Rich’s troublesome surroundings as forced him to develop keen observational skills – skills that would later define his entire approach to magic. He now says, “I was a kid that that was wired from day one to be on his toes and keep a step ahead of people. Adding to that, I didn’t know how to read, so my skills for survival had to be highly enhanced. Observation was all I had to get by on. I learned to live off my wits and common sense.”

When he was eleven years old, Rich was removed from his family and put into child protective services. He was adopted a short time later, allowing him to begin his life anew. And though many things changed dramatically, he never left behind one gift given to him by his past: “I always seemed to be the person who could answer common sense problems. I was always the guy who could remember details such as where someone else left their keys. I never thought I was special, I just felt like others lacked the concentration to remember what they saw or experienced. It was–and still is–a little frustrating to have the distraction of knowing details that really should be someone else’s responsibility. It took me until college to really understand that most people don’t see everything and don’t take on the brain-taxing responsibility to analyze everything around them and calculate the repercussions.”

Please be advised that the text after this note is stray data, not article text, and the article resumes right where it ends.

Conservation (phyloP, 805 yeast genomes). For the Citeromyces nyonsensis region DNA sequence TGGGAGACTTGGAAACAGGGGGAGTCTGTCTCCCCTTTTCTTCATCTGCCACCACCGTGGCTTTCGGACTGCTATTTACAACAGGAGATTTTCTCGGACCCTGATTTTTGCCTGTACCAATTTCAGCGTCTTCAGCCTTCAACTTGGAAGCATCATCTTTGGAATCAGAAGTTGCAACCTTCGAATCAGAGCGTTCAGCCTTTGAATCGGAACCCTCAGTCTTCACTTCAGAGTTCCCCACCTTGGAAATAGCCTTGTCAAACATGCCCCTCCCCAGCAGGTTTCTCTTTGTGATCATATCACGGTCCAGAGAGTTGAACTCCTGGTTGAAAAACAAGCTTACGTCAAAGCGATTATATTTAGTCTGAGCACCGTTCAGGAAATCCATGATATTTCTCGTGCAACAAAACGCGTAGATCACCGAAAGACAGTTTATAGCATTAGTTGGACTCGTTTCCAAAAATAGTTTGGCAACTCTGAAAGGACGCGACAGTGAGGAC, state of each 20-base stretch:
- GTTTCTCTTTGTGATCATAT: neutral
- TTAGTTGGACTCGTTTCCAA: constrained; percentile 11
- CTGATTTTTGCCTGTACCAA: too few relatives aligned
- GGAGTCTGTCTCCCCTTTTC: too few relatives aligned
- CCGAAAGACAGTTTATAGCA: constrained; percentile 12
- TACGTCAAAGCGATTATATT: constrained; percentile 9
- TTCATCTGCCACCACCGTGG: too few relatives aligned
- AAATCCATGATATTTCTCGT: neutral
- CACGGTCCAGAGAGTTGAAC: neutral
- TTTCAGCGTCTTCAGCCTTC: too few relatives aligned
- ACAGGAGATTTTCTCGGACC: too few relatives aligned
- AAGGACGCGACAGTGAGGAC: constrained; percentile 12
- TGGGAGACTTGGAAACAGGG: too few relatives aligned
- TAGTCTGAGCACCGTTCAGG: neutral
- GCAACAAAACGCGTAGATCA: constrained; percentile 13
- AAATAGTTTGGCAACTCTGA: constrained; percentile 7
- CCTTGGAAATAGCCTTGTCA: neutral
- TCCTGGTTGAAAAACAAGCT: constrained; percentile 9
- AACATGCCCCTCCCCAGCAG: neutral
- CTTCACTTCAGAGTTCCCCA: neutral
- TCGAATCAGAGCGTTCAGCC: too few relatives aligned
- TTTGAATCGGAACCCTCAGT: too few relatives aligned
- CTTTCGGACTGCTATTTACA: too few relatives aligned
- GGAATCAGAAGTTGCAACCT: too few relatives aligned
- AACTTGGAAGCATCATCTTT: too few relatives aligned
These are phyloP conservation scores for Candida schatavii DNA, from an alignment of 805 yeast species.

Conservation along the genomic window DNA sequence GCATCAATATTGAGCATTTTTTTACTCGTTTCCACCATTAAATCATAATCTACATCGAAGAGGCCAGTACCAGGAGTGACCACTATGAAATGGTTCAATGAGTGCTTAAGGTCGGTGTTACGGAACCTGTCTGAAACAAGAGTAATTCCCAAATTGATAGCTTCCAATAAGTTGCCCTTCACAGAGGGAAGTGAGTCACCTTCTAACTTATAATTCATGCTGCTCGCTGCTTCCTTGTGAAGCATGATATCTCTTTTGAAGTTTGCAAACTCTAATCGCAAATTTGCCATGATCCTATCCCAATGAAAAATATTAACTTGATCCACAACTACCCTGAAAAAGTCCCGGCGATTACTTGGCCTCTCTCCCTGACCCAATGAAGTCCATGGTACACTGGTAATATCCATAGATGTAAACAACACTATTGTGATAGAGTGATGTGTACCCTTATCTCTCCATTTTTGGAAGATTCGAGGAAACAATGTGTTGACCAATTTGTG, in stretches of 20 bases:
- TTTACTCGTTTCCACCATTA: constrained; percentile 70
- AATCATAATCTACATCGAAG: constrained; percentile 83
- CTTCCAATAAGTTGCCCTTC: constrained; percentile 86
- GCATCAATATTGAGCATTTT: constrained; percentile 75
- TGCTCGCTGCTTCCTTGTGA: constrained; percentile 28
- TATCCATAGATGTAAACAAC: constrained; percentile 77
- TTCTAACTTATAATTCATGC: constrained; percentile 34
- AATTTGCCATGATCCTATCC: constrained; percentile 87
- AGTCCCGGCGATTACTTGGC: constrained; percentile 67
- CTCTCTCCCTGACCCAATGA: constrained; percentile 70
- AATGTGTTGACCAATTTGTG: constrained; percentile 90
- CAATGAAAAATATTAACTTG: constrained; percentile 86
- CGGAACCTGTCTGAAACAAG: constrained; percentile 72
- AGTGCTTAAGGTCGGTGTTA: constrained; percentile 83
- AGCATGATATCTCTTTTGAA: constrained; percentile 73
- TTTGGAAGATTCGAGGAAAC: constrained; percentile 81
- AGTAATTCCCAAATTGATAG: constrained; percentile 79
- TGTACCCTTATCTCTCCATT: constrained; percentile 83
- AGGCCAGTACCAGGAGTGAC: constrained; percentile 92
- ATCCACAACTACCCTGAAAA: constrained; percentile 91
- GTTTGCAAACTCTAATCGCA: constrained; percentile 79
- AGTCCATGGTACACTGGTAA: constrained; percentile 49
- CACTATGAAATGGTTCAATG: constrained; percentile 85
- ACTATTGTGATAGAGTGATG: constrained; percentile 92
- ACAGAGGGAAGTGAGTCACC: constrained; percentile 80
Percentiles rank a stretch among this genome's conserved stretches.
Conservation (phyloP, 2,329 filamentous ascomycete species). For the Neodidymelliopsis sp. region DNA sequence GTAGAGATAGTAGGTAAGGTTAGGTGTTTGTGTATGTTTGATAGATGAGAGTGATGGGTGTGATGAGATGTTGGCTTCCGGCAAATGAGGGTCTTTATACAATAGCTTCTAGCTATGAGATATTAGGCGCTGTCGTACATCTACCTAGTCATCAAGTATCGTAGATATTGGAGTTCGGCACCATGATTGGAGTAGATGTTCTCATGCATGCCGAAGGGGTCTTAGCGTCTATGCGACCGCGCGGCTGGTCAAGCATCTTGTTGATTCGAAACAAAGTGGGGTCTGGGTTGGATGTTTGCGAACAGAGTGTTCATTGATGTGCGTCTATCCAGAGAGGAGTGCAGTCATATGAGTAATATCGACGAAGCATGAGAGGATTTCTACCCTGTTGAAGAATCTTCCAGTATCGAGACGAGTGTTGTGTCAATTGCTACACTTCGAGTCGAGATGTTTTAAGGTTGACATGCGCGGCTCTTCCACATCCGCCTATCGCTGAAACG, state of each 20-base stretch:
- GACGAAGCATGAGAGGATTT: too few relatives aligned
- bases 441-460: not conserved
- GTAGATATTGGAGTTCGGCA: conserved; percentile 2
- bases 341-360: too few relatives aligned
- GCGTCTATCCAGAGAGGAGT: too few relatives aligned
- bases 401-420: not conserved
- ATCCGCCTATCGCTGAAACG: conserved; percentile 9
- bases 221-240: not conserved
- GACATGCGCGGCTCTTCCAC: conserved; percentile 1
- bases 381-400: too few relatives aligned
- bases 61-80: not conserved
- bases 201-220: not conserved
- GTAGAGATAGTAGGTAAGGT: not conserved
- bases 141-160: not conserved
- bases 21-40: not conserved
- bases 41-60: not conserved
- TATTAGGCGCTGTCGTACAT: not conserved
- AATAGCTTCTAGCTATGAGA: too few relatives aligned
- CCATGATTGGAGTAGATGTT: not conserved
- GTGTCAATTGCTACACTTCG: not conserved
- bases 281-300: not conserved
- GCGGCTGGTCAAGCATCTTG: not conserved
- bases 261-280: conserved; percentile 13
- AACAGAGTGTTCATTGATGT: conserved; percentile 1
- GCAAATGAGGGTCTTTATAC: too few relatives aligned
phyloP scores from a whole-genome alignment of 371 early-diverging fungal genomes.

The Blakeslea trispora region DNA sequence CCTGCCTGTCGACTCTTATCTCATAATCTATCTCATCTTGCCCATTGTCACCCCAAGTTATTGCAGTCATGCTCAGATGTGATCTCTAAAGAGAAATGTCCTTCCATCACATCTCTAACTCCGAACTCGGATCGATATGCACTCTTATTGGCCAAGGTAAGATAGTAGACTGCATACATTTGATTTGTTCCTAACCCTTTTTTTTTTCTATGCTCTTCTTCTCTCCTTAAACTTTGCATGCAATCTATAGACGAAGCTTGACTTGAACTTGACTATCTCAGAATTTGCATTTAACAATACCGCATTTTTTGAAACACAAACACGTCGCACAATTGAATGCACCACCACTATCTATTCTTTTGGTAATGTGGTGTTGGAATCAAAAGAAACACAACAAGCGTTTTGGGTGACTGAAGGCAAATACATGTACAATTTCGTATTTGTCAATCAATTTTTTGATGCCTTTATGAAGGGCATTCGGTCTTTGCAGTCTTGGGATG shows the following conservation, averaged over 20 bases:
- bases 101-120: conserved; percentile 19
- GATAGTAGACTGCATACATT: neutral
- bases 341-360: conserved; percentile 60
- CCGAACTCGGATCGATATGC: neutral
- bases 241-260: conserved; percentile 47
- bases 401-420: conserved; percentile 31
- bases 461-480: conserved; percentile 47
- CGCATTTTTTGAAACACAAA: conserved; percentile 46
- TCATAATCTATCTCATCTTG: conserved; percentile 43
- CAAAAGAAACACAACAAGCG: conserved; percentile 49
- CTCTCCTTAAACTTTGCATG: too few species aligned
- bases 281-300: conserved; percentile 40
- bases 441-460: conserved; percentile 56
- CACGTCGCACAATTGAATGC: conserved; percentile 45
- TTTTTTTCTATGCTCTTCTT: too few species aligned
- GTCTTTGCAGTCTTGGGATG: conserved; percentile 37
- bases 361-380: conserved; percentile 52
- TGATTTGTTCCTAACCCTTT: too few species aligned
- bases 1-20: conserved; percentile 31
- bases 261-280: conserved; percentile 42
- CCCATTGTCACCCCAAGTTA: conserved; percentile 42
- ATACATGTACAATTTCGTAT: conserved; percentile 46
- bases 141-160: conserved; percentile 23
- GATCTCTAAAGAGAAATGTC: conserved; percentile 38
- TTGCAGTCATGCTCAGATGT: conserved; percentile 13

As a young man, Rich began using his observational skills to create experiments in human behavior. He would do things such as attempt to take an object from someone just to see if he could get away with it, or move something to see if anyone would notice. Rich didn’t realize it at the time, but he was actually dabbling in some of the foundational techniques of magic – something that would not become clear to him for several more years.